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A Simple Friday Sunset

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Further up the coast, a half dozen vultures are congregating. A little closer, I notice for the first time that there are vines on one of the sea-trees. To my right, there is a family enjoying a laugh. And an ambulance whizzes by on the highway behind me. A blackbird offers me an uncharacteristically pleasant chirp. Fourteen vessels and a steel carcass dot the horizon. The water laps the rocks gently, like old friends. The hidden currents stretch out a vast pattern for me on the water’s surface, swirling pathways into the distance.
And me? I wait for the sun to peep out from below it’s wispy blanket on it’s way to the next side of the earth.

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Books, People

Pages of My Imagination

I’ve started reading again. And not just my daily dose of 5 or more BBC articles about anything. I’ve started reading novels again.

The last time I got on a bike, it was the first time I’d ridden in more than a decade. It was either a wake or an Old Year’s lime in Couva; I forget which. But I remember getting on the bike and thinking, “everyone says you can never forget how to ride a bike, but I’m pretty sure I’m making this up as I go along.” I just wasn’t at ease as I used to be on it.  If you’ve had a non-literary tertiary education, the only reading you ever did was textbooks. Since then, I’ve only read a handful of novels and many of those were Nicholas Sparks’. Reading a book is nothing like struggling for lost dexterity and wondering where the enjoyment had gone. It’s always been smooth and seamless.

Thank goodness for my Amazon Kindle app and my phone. I decided that buying digital books would be cheaper, and simpler. The first book I came across (literally, the very first book Amazon suggested) was The Immortal Life of Henrietta Lacks by Rebecca Skloot. It was just the sort of book I loved: a period drama, biographical and as a bonus it was also quite scientific. Mrs. Lacks was a black woman born in Segregated 1940s, USA. She had an unfortunately aggressive case of cervical cancer that killed her in her prime. What she is best known as is “HeLa”. Without knowledge or consent, a sample of her tumor was taken during a medical exam and cultivated for research purposes. Today, HeLa cells are the bedrock of biomedical research and have been used to test all manner or substances and conditions against the human genome.

Henrietta and David Lacks

Henrietta and David Lacks

Less known is what sort of person Lacks was, and what was the story of her life. Rebecca Skloot shared her experiences while researching this extraordinary woman perfectly, and showed us how far down the rabbit hole goes for those connected to her.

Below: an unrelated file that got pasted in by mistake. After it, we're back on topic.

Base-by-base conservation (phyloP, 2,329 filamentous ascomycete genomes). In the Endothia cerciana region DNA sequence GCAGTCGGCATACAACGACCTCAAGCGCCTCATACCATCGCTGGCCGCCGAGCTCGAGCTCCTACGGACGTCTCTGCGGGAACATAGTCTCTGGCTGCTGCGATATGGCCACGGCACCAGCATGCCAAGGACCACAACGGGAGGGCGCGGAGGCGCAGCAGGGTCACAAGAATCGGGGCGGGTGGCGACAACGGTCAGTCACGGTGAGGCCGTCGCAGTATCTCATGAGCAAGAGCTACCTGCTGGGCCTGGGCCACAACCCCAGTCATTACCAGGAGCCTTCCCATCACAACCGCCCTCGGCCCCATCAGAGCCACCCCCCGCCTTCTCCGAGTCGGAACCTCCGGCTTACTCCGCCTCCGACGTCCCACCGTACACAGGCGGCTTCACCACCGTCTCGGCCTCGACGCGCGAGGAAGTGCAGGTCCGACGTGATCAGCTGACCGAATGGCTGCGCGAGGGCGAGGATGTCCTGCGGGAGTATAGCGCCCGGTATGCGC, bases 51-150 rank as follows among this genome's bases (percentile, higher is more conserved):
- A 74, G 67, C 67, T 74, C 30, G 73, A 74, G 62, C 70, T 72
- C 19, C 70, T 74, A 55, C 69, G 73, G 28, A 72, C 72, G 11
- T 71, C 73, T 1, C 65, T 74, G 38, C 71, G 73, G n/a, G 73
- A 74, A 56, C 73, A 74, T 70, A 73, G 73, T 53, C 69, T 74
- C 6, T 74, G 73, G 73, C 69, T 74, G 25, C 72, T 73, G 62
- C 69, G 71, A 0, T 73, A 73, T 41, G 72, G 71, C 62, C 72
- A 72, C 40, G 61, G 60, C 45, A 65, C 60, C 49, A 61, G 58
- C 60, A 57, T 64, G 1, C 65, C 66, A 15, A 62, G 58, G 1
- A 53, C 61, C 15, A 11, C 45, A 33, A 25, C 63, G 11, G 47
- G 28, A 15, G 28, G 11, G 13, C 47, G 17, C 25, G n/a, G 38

I just finished Water for Elephants by Sara Gruen. I’d always wanted to see the movie (a bit of a fan of RPattz’ acting, not so much Team Edward though). This was a wonderful read. I kept forgetting the writer was female because the protagonist is male. This made me wonder a lot more about what men think about and how they perceive things. Mrs. Gruen is also happily married with 3 sons, so I suppose she’s pretty much an expert. Most of all, I’ve found myself haunted by the main character’s struggle with his advanced age and issues of loneliness. Only a great book could do that… And so begins my journey back into a familiar place where my imagination paints outside the lines of the author’s story, and I muse upon the lives of the characters long after the last page.

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People

Live Feeds 101

One of the phenomena of this modern “electro-digital-social media” era must be the increased propensity to over-share. Keep it real: you’ve seen it, and you’ve done it. 

If it’s not a shot of some (otherwise level-headed) girl with all her wares on display on Facebook,  it will be someone else typing 140 characters about how “people” can  be so mean/ stupid/ annoying etc. Then you read it and figure out “people” is a euphemism for John*,  who will likely read this thinly veiled rant-as-a-tweet and reply in kind.
But, why?

I just read a tweet on my feed from a friend about seeing through an unnamed person’s fake smiles and pretty words. Here’s the thing: why not just let the faker know in person that you see their game and move on?  Why do you always have to declare your moment of clarity online? Counter-intuitively, in the same way social media is supposed to be linking us more than ever, it’s ebbing away at the social skills that would’ve let Adam know Eve was miffed versus stoked.

The world wide web is our favourite invisibility cloak, under which we shout our hurt and displeasure to the world. Somehow it’s easier to let it all out with a hand-picked display picture in our place rather than our actual furrowed brow. But you know what? What about the fake smiles and pretty words we tell ourselves when we don’t have enough honesty to really look ourselves in the mirror? I’ve been through my fair share of fakers but the older I get the more conscious I am of what I say about them, and to whom. The allure of venting via status change has got to be reevaluated; many times one will realize the issue just isn’t that serious in the long run. Fakers can change into better people. Meanies might grow up. And if you first examined whether this point of offense is part of your modus operandi in any way before you hustled over to the little blue bird,  that’s 10 points to you for good sense.

* Ironic change of name to protect identity 🙂

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